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Boredom and Burnout – What They Mean to Business Buyers

By Generational Equity

boredom & burnout

Two beasts stalk entrepreneurs: Boredom and burnout. We meet company owners who suffer from both of these nearly every week. Generally entrepreneurs see them as a negative. And certainly from a personal standpoint, they are. But to a buyer they both mean different things.

You see, to you, as the professional owner of a business, boredom is quite frankly boring. But what it means to a buyer is this: You have nothing to do, which indicates one of two things:

  • A positive: You have created and mentored a great managerial team, and your group makes most major decisions. This is a good thing.
  • Or a negative: You have given up challenging yourself and your company to grow and have grown complacent, which is a bad thing.

Burnout is in some ways similar: 80-hour weeks for 30 years have taken a toll on your health, family, marriage, friends, and eventually the business. You finally reached a point where your body, doctor, or psychologist (or all three) tell you it is time to pull the plug (not literally but figuratively) and slow down.

How Buyers Tend to Look at These

When business buyers encounter boredom with a seller in a growing company with a great middle-management team, they get excited. It means that if they buy the company and the owner heads off into the sunset, the company should continue thriving.

Sometimes, under the second scenario where the owner has lost interest due to boredom, this too can be seen as a potential positive because chances are good that with the right leadership, investment, and guidance, growth can be restored. However, it is very rare that a buyer will pay a premium for a business where the owner has not been motivated and growing the company.

The same is true for business owners that are burned out. Chances are good that the impact of the burnout has been negative on the company. In most cases, especially when due to health reasons the owner is forced to back off his/her 80-hour weeks and has no replacement groomed, company performance will be stunted. And, again, buyers are rarely willing to pay a premium and reward a business owner for lack of attention due to burnout.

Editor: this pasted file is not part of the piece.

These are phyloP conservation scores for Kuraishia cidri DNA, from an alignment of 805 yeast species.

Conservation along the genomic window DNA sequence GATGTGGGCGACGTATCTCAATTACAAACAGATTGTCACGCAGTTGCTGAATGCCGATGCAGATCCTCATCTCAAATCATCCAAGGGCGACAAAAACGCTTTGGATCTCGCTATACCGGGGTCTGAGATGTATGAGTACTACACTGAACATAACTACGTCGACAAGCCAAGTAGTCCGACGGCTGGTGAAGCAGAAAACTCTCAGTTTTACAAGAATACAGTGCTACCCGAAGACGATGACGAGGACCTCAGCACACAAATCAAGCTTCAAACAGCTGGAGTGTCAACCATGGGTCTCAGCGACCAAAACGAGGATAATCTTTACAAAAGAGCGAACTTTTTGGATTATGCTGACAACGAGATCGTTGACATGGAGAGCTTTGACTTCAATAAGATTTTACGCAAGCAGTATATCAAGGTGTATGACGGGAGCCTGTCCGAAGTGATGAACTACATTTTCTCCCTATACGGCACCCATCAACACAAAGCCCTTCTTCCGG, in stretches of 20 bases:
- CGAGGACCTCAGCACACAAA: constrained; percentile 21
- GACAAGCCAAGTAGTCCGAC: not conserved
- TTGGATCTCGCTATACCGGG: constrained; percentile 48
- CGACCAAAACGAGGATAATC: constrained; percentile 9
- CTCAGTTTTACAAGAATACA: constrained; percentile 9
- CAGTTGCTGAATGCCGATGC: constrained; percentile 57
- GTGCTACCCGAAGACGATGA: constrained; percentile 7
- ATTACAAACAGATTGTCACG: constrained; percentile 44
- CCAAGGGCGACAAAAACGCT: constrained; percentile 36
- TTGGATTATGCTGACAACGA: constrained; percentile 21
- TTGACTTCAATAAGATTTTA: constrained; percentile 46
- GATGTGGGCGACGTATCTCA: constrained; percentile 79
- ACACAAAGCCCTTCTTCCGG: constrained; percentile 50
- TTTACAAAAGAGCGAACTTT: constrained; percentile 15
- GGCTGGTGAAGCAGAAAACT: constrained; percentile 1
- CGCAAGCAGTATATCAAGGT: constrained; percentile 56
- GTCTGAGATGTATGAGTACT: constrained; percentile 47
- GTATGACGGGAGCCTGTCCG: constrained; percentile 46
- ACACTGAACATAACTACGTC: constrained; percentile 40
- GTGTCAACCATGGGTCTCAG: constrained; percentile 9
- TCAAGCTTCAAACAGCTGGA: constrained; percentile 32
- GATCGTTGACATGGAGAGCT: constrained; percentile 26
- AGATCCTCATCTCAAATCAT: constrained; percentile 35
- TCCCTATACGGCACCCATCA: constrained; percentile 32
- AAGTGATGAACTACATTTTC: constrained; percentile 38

Optimal Timing

Generally speaking, if you want top dollar for your company, it is far better for you to look for a buyer BEFORE either boredom or burnout impact you personally. Sadly, all too often we meet folks once they have already been hit with the impact of one of these two issues.

The good news is that unless you are facing physical and mental issues that preclude their improvement, both of these conditions can be improved prior to selling your business. In fact, we have a number of clients who tell us that they actually are rejuvenated during our evaluation phase because they begin to see new possibilities for the company as we delve into future growth opportunities.

If you are reaching a point where you are considering a sale of your business, take stock of why. Are you burned out? Are you bored? If so, what can you do now to re-energize yourself, and most importantly, your company, so that you can attract buyers who will pay a premium?

To learn more about how you can improve your operations and position yourself for buyers, attend a Generational Equity seminar on how and when to exit. 

Carl Doerksen is the Director of Corporate Development at Generational Equity.

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